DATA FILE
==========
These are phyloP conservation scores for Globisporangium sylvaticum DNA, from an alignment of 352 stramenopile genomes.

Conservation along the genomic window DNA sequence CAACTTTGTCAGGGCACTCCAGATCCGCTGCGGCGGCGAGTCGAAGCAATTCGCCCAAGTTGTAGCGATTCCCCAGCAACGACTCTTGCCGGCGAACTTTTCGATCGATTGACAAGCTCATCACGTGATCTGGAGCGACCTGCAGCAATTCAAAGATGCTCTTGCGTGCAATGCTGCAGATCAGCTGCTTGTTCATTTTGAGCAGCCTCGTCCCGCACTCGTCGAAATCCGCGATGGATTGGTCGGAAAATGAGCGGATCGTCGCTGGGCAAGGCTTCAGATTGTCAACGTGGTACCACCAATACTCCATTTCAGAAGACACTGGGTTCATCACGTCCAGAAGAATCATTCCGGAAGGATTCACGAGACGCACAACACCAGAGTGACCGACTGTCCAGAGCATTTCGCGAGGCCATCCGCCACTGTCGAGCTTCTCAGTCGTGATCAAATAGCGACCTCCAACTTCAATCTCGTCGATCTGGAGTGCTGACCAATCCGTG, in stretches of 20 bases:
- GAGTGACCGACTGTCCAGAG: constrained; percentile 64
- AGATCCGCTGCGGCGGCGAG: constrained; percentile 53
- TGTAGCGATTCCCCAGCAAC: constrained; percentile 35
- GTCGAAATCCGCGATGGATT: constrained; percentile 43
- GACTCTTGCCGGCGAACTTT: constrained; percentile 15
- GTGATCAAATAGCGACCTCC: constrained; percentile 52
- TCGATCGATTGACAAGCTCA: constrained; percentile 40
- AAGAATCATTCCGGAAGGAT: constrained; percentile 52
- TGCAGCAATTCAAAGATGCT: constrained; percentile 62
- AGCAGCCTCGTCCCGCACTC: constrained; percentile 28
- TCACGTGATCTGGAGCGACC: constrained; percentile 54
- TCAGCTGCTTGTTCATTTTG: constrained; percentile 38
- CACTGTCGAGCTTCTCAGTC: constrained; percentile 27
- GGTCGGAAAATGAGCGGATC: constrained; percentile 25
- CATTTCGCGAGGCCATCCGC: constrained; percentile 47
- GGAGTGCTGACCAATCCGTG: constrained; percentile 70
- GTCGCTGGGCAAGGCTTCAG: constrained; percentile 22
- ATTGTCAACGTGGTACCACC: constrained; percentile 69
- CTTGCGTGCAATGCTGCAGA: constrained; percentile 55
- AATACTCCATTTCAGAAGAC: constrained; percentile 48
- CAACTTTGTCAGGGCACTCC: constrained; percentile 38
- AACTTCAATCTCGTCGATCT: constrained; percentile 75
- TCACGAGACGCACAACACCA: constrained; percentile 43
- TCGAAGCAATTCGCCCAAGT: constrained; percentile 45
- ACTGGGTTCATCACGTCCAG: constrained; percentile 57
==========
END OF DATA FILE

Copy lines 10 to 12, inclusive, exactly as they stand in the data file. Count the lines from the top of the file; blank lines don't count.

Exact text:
- AAGAATCATTCCGGAAGGAT: constrained; percentile 52
- TGCAGCAATTCAAAGATGCT: constrained; percentile 62
- AGCAGCCTCGTCCCGCACTC: constrained; percentile 28